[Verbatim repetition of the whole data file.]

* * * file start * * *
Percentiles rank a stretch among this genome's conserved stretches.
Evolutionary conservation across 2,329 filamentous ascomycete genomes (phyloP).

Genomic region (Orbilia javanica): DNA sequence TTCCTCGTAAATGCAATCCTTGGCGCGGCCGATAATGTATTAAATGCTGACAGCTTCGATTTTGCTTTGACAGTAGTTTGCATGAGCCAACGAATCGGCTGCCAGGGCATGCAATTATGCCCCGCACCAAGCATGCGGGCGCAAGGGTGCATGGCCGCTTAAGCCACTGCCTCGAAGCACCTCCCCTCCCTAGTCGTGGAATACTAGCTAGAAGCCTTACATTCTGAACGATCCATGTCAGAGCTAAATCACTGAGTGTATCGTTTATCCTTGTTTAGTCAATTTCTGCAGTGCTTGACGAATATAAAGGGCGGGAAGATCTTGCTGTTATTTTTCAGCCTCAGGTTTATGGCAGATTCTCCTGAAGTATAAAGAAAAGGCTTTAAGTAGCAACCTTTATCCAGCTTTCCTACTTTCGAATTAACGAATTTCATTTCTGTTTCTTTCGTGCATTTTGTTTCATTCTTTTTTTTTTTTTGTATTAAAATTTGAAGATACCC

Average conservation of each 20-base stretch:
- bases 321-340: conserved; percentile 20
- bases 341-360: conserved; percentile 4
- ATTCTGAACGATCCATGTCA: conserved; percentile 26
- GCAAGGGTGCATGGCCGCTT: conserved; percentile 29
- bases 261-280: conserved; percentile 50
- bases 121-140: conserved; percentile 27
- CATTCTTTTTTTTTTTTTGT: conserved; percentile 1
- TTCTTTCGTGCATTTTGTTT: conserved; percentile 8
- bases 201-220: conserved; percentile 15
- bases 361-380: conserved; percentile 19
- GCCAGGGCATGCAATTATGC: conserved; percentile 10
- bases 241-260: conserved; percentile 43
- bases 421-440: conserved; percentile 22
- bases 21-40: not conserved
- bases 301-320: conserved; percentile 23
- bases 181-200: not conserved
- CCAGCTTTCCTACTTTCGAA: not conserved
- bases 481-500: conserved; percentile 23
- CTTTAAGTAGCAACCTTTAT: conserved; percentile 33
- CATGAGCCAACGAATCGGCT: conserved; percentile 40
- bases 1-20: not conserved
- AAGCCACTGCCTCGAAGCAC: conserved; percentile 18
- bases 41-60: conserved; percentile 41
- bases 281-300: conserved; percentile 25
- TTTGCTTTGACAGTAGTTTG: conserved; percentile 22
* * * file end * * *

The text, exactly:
Percentiles rank a stretch among this genome's conserved stretches.
Evolutionary conservation across 2,329 filamentous ascomycete genomes (phyloP).

Genomic region (Orbilia javanica): DNA sequence TTCCTCGTAAATGCAATCCTTGGCGCGGCCGATAATGTATTAAATGCTGACAGCTTCGATTTTGCTTTGACAGTAGTTTGCATGAGCCAACGAATCGGCTGCCAGGGCATGCAATTATGCCCCGCACCAAGCATGCGGGCGCAAGGGTGCATGGCCGCTTAAGCCACTGCCTCGAAGCACCTCCCCTCCCTAGTCGTGGAATACTAGCTAGAAGCCTTACATTCTGAACGATCCATGTCAGAGCTAAATCACTGAGTGTATCGTTTATCCTTGTTTAGTCAATTTCTGCAGTGCTTGACGAATATAAAGGGCGGGAAGATCTTGCTGTTATTTTTCAGCCTCAGGTTTATGGCAGATTCTCCTGAAGTATAAAGAAAAGGCTTTAAGTAGCAACCTTTATCCAGCTTTCCTACTTTCGAATTAACGAATTTCATTTCTGTTTCTTTCGTGCATTTTGTTTCATTCTTTTTTTTTTTTTGTATTAAAATTTGAAGATACCC

Average conservation of each 20-base stretch:
- bases 321-340: conserved; percentile 20
- bases 341-360: conserved; percentile 4
- ATTCTGAACGATCCATGTCA: conserved; percentile 26
- GCAAGGGTGCATGGCCGCTT: conserved; percentile 29
- bases 261-280: conserved; percentile 50
- bases 121-140: conserved; percentile 27
- CATTCTTTTTTTTTTTTTGT: conserved; percentile 1
- TTCTTTCGTGCATTTTGTTT: conserved; percentile 8
- bases 201-220: conserved; percentile 15
- bases 361-380: conserved; percentile 19
- GCCAGGGCATGCAATTATGC: conserved; percentile 10
- bases 241-260: conserved; percentile 43
- bases 421-440: conserved; percentile 22
- bases 21-40: not conserved
- bases 301-320: conserved; percentile 23
- bases 181-200: not conserved
- CCAGCTTTCCTACTTTCGAA: not conserved
- bases 481-500: conserved; percentile 23
- CTTTAAGTAGCAACCTTTAT: conserved; percentile 33
- CATGAGCCAACGAATCGGCT: conserved; percentile 40
- bases 1-20: not conserved
- AAGCCACTGCCTCGAAGCAC: conserved; percentile 18
- bases 41-60: conserved; percentile 41
- bases 281-300: conserved; percentile 25
- TTTGCTTTGACAGTAGTTTG: conserved; percentile 22